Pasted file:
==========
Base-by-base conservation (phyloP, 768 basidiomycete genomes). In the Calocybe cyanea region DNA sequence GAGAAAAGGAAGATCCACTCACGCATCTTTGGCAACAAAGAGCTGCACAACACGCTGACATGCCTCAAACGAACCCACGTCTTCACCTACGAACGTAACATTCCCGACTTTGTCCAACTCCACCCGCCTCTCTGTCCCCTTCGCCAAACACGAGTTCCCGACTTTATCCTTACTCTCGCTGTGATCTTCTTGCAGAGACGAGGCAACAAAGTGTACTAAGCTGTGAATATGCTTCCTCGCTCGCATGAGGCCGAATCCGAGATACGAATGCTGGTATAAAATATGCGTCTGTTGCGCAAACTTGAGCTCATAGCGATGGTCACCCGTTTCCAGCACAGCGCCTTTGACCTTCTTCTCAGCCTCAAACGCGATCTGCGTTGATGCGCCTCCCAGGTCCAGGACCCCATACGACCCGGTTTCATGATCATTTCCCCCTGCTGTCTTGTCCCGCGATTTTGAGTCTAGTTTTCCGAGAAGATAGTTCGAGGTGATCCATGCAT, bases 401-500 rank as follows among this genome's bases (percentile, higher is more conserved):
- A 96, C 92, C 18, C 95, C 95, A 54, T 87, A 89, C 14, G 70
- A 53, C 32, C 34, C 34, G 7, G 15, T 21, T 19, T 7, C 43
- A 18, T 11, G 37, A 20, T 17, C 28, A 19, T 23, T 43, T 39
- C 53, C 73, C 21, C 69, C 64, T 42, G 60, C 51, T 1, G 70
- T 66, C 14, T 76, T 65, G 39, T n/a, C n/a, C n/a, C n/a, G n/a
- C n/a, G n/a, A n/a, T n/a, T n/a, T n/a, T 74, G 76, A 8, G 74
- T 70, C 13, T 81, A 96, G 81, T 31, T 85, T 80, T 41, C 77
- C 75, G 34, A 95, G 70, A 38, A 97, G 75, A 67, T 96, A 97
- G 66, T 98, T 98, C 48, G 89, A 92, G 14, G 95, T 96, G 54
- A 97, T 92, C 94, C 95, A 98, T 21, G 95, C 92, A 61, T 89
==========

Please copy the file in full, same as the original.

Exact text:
Base-by-base conservation (phyloP, 768 basidiomycete genomes). In the Calocybe cyanea region DNA sequence GAGAAAAGGAAGATCCACTCACGCATCTTTGGCAACAAAGAGCTGCACAACACGCTGACATGCCTCAAACGAACCCACGTCTTCACCTACGAACGTAACATTCCCGACTTTGTCCAACTCCACCCGCCTCTCTGTCCCCTTCGCCAAACACGAGTTCCCGACTTTATCCTTACTCTCGCTGTGATCTTCTTGCAGAGACGAGGCAACAAAGTGTACTAAGCTGTGAATATGCTTCCTCGCTCGCATGAGGCCGAATCCGAGATACGAATGCTGGTATAAAATATGCGTCTGTTGCGCAAACTTGAGCTCATAGCGATGGTCACCCGTTTCCAGCACAGCGCCTTTGACCTTCTTCTCAGCCTCAAACGCGATCTGCGTTGATGCGCCTCCCAGGTCCAGGACCCCATACGACCCGGTTTCATGATCATTTCCCCCTGCTGTCTTGTCCCGCGATTTTGAGTCTAGTTTTCCGAGAAGATAGTTCGAGGTGATCCATGCAT, bases 401-500 rank as follows among this genome's bases (percentile, higher is more conserved):
- A 96, C 92, C 18, C 95, C 95, A 54, T 87, A 89, C 14, G 70
- A 53, C 32, C 34, C 34, G 7, G 15, T 21, T 19, T 7, C 43
- A 18, T 11, G 37, A 20, T 17, C 28, A 19, T 23, T 43, T 39
- C 53, C 73, C 21, C 69, C 64, T 42, G 60, C 51, T 1, G 70
- T 66, C 14, T 76, T 65, G 39, T n/a, C n/a, C n/a, C n/a, G n/a
- C n/a, G n/a, A n/a, T n/a, T n/a, T n/a, T 74, G 76, A 8, G 74
- T 70, C 13, T 81, A 96, G 81, T 31, T 85, T 80, T 41, C 77
- C 75, G 34, A 95, G 70, A 38, A 97, G 75, A 67, T 96, A 97
- G 66, T 98, T 98, C 48, G 89, A 92, G 14, G 95, T 96, G 54
- A 97, T 92, C 94, C 95, A 98, T 21, G 95, C 92, A 61, T 89